290 resultados para Acute hemorrhagic gastroenteritis
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Rotavirus is the most common etiological cause of acute viral gastroenteritis in infants and young children worldwide, yet its role in the adult population is less well understood. We have recently identified rotavirus as the causative agent of severe diarrhea in adults, specifically in two gastroenteritis outbreaks in separate care for the elderly homes. Strain typing has shown the continued presence of PG1, the emergence of PG9, and the reemergence of PG4. A total of 26 community cases and 6 outbreak cases of rotavirus infection, positive via a molecular screening assay, were subsequently amplified using VP4 and VP7 specific primers (Con2/Con3 and 1A/1B primer sets, respectively). The age range of patients investigated was from
Norovirus infection is the leading cause of acute nonbacterial gastroenteritis. Histoblood group antigens (HBGAs) are host susceptibility determinants for Norwalk virus (NV) infection. We hypothesized that antibodies that block NV-HBGA binding are associated with protection from clinical illness following NV exposure.
Study Design. A multi-center assessor-blinded randomized clinical trial was conducted. Objectives. To investigate the relative effectiveness of interferential therapy and manipulative therapy for patients with acute low back pain when used as sole treatments and in combination. Summary of Background Data. Both manipulative therapy and interferential therapy are commonly used treatments for low back pain. Evidence for the effectiveness of manipulative therapy is available only for the short term. There is no evidence for interferential therapy and no study has investigated the effectiveness of interferential therapy combined with manipulative therapy. Methods. Consenting subjects (n=240) were randomly assigned to receive a copy of the Back Book and either manipulative therapy (MT; n=80), interferential therapy (IFT; n=80) or combined manipulative therapy and interferential therapy (CT; n=80). Follow-up outcome questionnaires were posted at discharge, 6 and 12 months. Results. The groups were balanced at baseline for low back pain and demographic characteristics. All interventions were found to significantly reduce functional disability and pain and increase quality of life at discharge and to maintain these improvements at 6 and 12 months. No significant differences were found between groups for reported LBP recurrence, work absenteeism, medication consumption, exercise participation and healthcare use at 12 months. Conclusions. For acute low back pain, interferential therapy whether used in isolation or in combination with manipulative therapy was as effective as manipulative therapy alone (in addition to the Back Book).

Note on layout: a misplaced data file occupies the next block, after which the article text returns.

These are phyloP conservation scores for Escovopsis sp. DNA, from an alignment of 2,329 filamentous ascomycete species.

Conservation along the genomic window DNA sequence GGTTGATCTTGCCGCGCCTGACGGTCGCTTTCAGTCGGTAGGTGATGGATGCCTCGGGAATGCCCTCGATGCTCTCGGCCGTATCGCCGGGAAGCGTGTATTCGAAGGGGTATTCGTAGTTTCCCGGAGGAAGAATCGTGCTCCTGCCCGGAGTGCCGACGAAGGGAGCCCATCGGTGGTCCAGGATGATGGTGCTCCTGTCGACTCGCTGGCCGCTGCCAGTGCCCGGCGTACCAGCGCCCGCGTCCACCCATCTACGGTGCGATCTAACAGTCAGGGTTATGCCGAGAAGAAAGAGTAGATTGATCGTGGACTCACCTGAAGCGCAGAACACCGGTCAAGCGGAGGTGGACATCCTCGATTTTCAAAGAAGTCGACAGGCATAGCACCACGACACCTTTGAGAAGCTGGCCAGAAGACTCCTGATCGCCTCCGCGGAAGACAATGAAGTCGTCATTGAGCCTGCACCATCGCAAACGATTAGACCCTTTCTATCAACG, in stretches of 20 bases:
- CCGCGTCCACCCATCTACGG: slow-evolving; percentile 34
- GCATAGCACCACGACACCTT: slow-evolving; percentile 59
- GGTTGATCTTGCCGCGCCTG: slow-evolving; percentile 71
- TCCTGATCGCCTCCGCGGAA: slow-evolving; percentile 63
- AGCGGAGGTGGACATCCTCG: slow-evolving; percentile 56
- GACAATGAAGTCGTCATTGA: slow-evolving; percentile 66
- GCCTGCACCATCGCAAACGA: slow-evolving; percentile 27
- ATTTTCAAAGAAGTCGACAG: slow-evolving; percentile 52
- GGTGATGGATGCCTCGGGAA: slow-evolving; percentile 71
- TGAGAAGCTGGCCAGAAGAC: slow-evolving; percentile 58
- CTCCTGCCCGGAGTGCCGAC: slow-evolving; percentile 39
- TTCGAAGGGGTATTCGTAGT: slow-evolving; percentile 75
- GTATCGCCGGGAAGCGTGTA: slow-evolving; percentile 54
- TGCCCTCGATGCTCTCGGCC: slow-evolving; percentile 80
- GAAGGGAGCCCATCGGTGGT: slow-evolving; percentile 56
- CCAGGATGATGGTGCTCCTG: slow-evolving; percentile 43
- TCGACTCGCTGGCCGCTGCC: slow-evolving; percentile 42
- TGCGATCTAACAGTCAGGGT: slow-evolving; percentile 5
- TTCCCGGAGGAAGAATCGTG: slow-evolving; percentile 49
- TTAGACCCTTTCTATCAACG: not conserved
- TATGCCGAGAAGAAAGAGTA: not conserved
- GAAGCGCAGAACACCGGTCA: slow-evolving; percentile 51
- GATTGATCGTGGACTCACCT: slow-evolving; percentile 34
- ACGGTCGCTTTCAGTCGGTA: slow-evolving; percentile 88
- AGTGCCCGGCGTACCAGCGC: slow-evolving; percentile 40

The majority of randomized clinical trials (RCTs) of spinal manipulative therapy have not adequately de?ned the terms ‘mobilization’ and ‘manipulation’, nor distinguished between these terms in reporting the trial interventions. The purpose of this study was to describe the spinal manipulative therapy techniques utilized within a RCT of manipulative therapy (MT; n=80), interferential therapy (IFT; n=80), and a combination of both (CT; n=80) for people with acute low back pain (LBP). Spinal manipulative therapy was de?ned as any ‘mobilization’ (low velocity manual force without a thrust) or ‘manipulation’ (high velocity
thrust) techniques of the spine described by Maitland and Cyriax.
The 16 physiotherapists, all members of the Society of Orthopaedic Medicine, utilized three spinal manipulative therapy patterns in the RCT: Maitland Mobilization (40.4%, n=59), Maitland Mobilization/Cyriax Manipulation (40.4%, n=59) and Cyriax Manipulation (19.1%, n=28). There was a signi?cant difference between the MT and CT groups in their usage of spinal manipulative therapy techniques (w2=9.178; df=2;P=0.01); subjects randomized to the CT group received three times more Cyriax Manipulation (29.2%, n=21/72) than those randomized to the MT group (9.5%, n=7/74; df=1; P=0.003).
The use of mobilization techniques within the trial was comparable with their usage by the general population of physiotherapists in Britain and Ireland for LBP management. However, the usage of manipulation techniques was considerably higher than reported in physiotherapy surveys and may re?ect the postgraduate training of trial therapists.
Background: Delay time from onset of symptoms of myocardial infarction to seeking medical assistance can have life- 31 threatening consequences. A number of factors have been associated with delay, but there is little evidence regarding the predictive 32 value of these indices. Aim: To explore potential predictors of patient delay from onset of symptoms to time medical assistance 33 was sought in a consecutive sample of patients admitted to CCU with acute myocardial infarction. Methods: The Cardiac Denial 34 of Impact Scale, Health Locus of Control Scale, Health Value Scale and Pennebaker Inventory of Limbic Languidness were 35 administered to 62 patients between 3 and 6 days after admission. Results: Attribution of symptoms to heart disease and health 36 locus of control had a significant predictive effect on patients seeking help within 60 min, while previous experience of heart 37 disease did not. Conclusion: Assisting individuals to recognise the potential for symptoms to have a cardiac origin is an important 38 objective. Interventions should take into account the variety of cognitive and behavioural factors involved in decision making.